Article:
Program updates are done via up2date or yum on RHEL, or aptitude/apt-get on Ubunto.

Important configuration files live in the /etc/ directory. These control service configuration like Windows' registry keys/GUIs do. Most services have a similarly named .conf file or directory there. (I usually do a ls -ld /etc/*service* to find it) /etc/fstab defines what gets mounted at boot. You'll want to use vi to edit text files. Ignore anyone who mentions emacs. ;-)

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You might want to familiarize yourself with Ubuntu better before dismissing it as a server distribution. update-rc.d serves a similar purpose to chkconfig. Ubuntu comes with variations for server use, like minimal install (without GUI) and JeOS (for virtual servers). –  ptman Mar 6 '10 at 17:31
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Odd that Debian didn't get a mention, given its popularity for server use. Better get that tunnel vision corrected. –  John Gardeniers Mar 7 '10 at 9:02
    
I'd definitely mention debian when it comes to servers. Its rock stable and you'll have loads of choices when it comes to software. –  artifex Mar 7 '10 at 11:22

Perhaps the Ubuntu Server Guide is something in the direction of what you are looking for?

https://help.ubuntu.com/9.10/serverguide/C/

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"Linux in a Nutshell" published on O'Reilly is a good start as is the Linux Documentation Project.

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I second 'Linux in a Nutshell'... it's more of a reference manual than tutorial. I would also recommend 'Unix Power Tools', also published by O'Riely.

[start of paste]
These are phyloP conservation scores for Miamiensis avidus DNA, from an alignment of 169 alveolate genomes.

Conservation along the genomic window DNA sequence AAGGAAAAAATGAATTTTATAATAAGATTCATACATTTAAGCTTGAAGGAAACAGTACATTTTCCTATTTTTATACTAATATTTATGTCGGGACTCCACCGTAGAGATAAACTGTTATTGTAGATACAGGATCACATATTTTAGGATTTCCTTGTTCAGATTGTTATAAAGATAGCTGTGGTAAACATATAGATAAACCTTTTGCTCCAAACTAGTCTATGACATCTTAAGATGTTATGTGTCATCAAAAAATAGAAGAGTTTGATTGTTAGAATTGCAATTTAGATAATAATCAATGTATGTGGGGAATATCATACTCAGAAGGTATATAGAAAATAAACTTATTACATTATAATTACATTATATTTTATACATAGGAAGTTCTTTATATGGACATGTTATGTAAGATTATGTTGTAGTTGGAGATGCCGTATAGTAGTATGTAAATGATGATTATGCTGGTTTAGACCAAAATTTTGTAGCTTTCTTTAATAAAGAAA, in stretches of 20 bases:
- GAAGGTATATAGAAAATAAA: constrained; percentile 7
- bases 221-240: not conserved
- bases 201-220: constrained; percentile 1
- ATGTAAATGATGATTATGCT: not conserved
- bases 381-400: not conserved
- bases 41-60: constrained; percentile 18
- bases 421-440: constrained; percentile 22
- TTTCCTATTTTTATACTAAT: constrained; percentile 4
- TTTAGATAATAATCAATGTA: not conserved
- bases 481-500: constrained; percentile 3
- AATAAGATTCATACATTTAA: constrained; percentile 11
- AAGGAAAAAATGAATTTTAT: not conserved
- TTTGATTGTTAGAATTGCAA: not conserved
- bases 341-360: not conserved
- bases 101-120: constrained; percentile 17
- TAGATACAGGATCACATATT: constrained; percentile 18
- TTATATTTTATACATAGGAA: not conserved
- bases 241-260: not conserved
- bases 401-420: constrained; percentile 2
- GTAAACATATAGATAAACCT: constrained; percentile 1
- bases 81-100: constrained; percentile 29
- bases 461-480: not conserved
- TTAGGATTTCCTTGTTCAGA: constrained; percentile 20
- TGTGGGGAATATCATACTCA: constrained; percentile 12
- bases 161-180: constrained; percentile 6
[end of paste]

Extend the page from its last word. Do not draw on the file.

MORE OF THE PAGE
The other thing that I would try is installing Slackware... use Ubuntu if you like, but learn Slackware. Slackware doesn't hide anything from the user... it's all exposed levers and pulleys. This makes learning the fundamentals much easier.

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[not sure how to comment on my original post] Thanks for the advice--I think we're on the right track so far. I'm a fan of fundamentals, and I agree that tutorials aren't necessarily the best place to start. I've picked up a copy of Linux in a Nutshell, and I think that's where I'm going to be spending most of my time.

(But even this book has lines like "Networks connect computers so that different systems can share information." Hang on--let me highlight that one so I don't forget it.)

This book seems like it would be perfect, but it hasn't been updated since 2002.

I'm going to take a look at slackware, too. Someone told me a good way to get started would be to install Linux (he was talking about Gentoo, I think) manually, without an installer. Would this be useful? Where even to begin, then?

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Disclaimer: sorry for breaking all the links, this site won't let me post more than 1 without having made 10 posts.

As for books:

I would recommend getting material focused on RHCE certification. Books related to it usually take you from the ground^up and don't automatically assume that you're a n00b with computers.

h ttp://www.amazon.com/Certified-Engineer-Linux-Study-Certification/dp/0072264543/ref=sr_1_1?ie=UTF8&s=books&qid=1267937543&sr=8-1

This is an excellent book...all the concepts work with Fedora, CentOS & RHEL. It helped refresh me in many details that were missed in self-teaching myself over the years, as well as provide me with an awesome easy-to-use reference to others with Windows knowledge interested in starting fresh with Linux.

This one is also quite excellent for stepping you through the CLI step-by-step in the same set of distributions: h ttp://www.amazon.com/CentOS-Bible-Christopher-Negus/dp/047048165X/ref=sr_1_1?ie=UTF8&s=books&qid=1267937596&sr=8-1

I personally would recommend RedHat's study material for RHEL because it more CLI oriented than most Ubuntu-related documents that I've seen. (not to say there isn't any, just my experience).

Ubuntu is nice, here's the equivalent for certification studying:

h ttp://www.amazon.com/Ubuntu-Certified-Professional-Study-Guide/dp/0071591109/ref=sr_1_1?ie=UTF8&s=books&qid=1267937691&sr=8-1

If you're purely more interested in web-based material:

I've found h ttp://www.howtoforge.com/ to be very helpful. I wouldn't use it as gospel, but a great boost when 'how to do something' isn't obvious.

Also I would recommend the RedHat online documentation which gives you most of the basics: h ttp://www.redhat.com/docs/en-US/Red_Hat_Enterprise_Linux/5.4/html/Deployment_Guide/index.html